Build a night time alarm to sound when night falls
- 1x Arduino Microcontroller,
- 1x Piezo buzzer,
- 1x photoresistor,
- 1x 150kΩ resistor,
- Jumper wires,
(To learn more visit www.ZombiebotHQ.com/components)
This challenge adds some braaaains to our electronics, in the form of an Arduino microcontroller. A microcontroller receives input from the environment around it (from light sensors, temperature sensors, switches etc.) then perform actions based on these inputs. Using this combination of input & output we can do just about anything we like.
- Download, install and set up the www.arduino.cc software.
Stage One: Make the Light Blink
- Look closely at the Arduino. Can you see each pin has a label like D1, D2, D3 etc.? And remember the letters and numbers on your breadboard? Push your Arduino onto the breadboard so pin D13 is in slot H30, and D12 is in D30 and so on. It should look like the one in Fig. 1 below.
An Arduino program is called a sketch, and one of the simplest sketches is called ‘Blink’. Put an L.E.D. onto your breadboard with the long leg in J30 and the short leg into the black power rail nearby. We’re going to use the Arduino to turn this L.E.D. on and off. In order to complete the circuit (circle) we need to join the black power rail back to the Arduino. Using a black jumper and to connect the black power rail to A19 (Fig. 1). This is the Arduino GND pin – also known as (-).
- In the Arduino software, select the correct Arduino board by going Tools > Board > Arduino Nano w/ ATmega328. Now open the Blink sketch by going File > Examples > 01. Basics > Blink. You can send it to the Arduino by connecting your computer to the Arduino using the USB cable then selecting File > Upload. If your L.E.D. blinks off and on, congratulations, you’ve programmed your first Arduino! Now- find where the program turns the L.E.D. on for 1000 milliseconds, then turns it off for 1000 milliseconds. Have a play around with these numbers and re-upload your sketch to see if you can speed up the blinking. We’re playing with code!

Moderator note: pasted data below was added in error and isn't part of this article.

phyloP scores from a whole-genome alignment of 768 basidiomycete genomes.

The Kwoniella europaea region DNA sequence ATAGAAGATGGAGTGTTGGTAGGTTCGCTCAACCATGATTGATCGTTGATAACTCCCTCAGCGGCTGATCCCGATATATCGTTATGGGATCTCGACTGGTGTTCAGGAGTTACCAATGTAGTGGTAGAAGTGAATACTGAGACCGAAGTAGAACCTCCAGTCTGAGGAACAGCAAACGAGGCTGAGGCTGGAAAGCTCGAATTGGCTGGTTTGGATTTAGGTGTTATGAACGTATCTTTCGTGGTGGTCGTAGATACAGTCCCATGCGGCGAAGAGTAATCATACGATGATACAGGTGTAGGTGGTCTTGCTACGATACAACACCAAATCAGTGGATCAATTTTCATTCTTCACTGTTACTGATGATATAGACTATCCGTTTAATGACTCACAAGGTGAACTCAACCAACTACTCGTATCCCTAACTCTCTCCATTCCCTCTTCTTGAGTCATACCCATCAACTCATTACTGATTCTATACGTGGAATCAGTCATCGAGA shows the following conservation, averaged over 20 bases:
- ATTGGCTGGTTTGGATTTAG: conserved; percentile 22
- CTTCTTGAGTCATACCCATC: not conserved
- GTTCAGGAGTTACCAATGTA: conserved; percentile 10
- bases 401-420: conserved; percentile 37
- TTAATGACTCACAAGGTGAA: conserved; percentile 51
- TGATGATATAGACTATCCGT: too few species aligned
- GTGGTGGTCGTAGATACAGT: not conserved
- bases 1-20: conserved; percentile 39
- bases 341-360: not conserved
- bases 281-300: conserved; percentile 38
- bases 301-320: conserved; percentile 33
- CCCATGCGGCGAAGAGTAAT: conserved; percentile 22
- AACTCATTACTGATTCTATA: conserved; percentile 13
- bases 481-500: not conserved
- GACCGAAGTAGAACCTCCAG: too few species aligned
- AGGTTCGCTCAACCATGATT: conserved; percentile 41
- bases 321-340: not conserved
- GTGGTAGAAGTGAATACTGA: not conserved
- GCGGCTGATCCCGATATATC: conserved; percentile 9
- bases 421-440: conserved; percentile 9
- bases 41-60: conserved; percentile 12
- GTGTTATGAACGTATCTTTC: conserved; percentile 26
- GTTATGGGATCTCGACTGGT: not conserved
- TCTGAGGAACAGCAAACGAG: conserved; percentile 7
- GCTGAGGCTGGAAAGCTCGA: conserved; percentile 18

Stage Two: Create a Night-time Alarm:
Time to get serious! Let’s build a light sensor like the one below using the photoresistor, the 150KΩ resistor and three M/F jumpers (yellow, green and black- the colours are important). Carefully twist one of the resistor legs around one of the photoresistor legs (be careful not to wiggle the legs too much because they do get weak and break). Now add M-F jumpers, matching the colours to the photograph below.
Now let’s put it all together and use our light sensor to tell the Arduino how much light there is in the room. If the light levels drop too low, we’ll turn a red L.E.D. and a buzzer alarm on.We’ve written a couple of sketches that we can use with your light sensor. Download and unzip this file: Zombiebot_Challenge_Three. Once you have unzipped the two sketches, open the one called ‘Zombiebot Night Time Alarm v2‘ with the Arduino software. If you have put all of the wires in the right places and set your breadboard up properly, the green L.E.D. should light up. Cover the light sensor with your hand to amke the red L.E.D. light up and the piezo sound. You’ve made an alarm with will activate when the light in the room drops below a certain point!
- Extra fun: once you have successfully built your night time alarm, open the second sketch (‘Zombiebots Play A Tune v1‘ and upload it to your Arduino. Can you recognise the tune? When you have worked it out, re-upload the first sketch to return yout setup to being a night-time alarm.
You will use these skills later by:
- We will eventually use two photoresistors for our robot. They will act like eyes so that when the robot senses it is heading into a corner, it will adjust direction.